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[331] into which the army of Pope was preparing to move, unconscious of the fate that awaited it when these jaws should close and crush it in defeat.

Noticing that the nearby skirmishers of the previous day had disappeared, Pope again rashly concluded that the Confederate army had been defeated, by his assaults of the day before, and was now in full retreat, seeking safety behind the Bull Run mountains; therefore he ordered a prompt pursuit along the Warrenton road to Gainesville, and then toward the Thoroughfare gap. He had brought up Porter's corps, which had been holding the line of Dawkin's branch on the road from Manassas Junction to Gainesville, and placed it in his center; so it fell to that brave and skillful officer to lead in the supposed pursuit. Recalling Cold Harbor, Porter did not believe, as Pope did, that Lee and Jackson had given up the contest and were retreating, so he formed his men into a triple line of battle, across the turnpike, and placed King's division to support his right and Reynolds' his left; in his rear followed Sigel's corps and half of Reno's. These dispositions were made in the dense forest along the turnpike and to the east of the Sudley road, and thence Porter was ready to advance on Lee's center.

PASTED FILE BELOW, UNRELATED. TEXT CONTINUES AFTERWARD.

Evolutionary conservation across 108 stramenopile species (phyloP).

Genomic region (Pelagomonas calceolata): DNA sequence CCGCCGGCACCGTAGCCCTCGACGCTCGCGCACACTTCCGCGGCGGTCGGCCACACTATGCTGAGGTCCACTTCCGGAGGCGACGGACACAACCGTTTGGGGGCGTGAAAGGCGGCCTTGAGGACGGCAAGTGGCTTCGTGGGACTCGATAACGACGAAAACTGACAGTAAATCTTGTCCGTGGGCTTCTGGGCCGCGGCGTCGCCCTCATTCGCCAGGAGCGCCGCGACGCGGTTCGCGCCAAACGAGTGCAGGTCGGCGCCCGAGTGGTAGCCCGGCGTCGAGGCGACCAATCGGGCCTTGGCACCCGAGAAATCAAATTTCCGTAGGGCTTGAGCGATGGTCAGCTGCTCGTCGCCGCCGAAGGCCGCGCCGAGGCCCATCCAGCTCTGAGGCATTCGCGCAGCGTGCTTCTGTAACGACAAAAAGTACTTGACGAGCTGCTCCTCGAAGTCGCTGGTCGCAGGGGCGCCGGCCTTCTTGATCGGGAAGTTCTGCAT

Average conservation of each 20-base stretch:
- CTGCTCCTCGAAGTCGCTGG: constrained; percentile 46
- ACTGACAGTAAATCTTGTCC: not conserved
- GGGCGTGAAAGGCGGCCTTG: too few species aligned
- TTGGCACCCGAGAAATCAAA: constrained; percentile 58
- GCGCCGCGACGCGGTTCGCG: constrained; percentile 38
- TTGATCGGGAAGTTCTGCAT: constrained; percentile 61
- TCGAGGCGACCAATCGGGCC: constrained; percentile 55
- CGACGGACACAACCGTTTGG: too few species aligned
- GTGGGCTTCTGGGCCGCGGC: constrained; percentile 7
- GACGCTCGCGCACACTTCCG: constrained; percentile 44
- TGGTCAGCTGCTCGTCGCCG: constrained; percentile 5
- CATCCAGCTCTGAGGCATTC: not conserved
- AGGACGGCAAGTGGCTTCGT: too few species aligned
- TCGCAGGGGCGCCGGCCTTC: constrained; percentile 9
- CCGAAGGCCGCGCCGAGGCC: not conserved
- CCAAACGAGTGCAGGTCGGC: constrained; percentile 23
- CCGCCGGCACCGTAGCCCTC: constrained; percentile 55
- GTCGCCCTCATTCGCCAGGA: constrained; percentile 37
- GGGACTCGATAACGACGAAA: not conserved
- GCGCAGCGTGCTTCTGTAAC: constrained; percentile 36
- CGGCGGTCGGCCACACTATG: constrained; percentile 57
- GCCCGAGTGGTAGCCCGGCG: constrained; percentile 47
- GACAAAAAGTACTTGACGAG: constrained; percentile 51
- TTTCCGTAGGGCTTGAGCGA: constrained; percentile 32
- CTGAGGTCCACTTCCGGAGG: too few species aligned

Pope, having had, on the previous day, bitter experience of the sharp temper of Jackson's left, massed the whole of Heintzelman's and the half of each of the corps of McDowell and Reno, ready to throw them against Jackson with the advance of Porter. In the morning, Heintzelman moved against A. P. Hill with Ricketts' division, but soon drew back from the hot reception he met. The skirmishers of Reynolds met the same fate, from S. D. Lee's guns, when they advanced to feel Lee's center. It was three in the afternoon when Pope was good and ready, with his entire army in hand, for his grand assault. The signal was given and Porter's men rushed forward, wheeling on their left, and struck the Stonewall brigade, now in command of Starke, and Lawton's division. The contest was as fierce and earnest as brave men could make it; the lines, for some minutes, were almost within touch, and the dead and dying on both sides strewed the ground. As Porter closed in, across the open field, his left was exposed to S. D. Lee's masked batteries, which now swept through his lines their shot and shell and aided to stagger Porter's attack, while Longstreet

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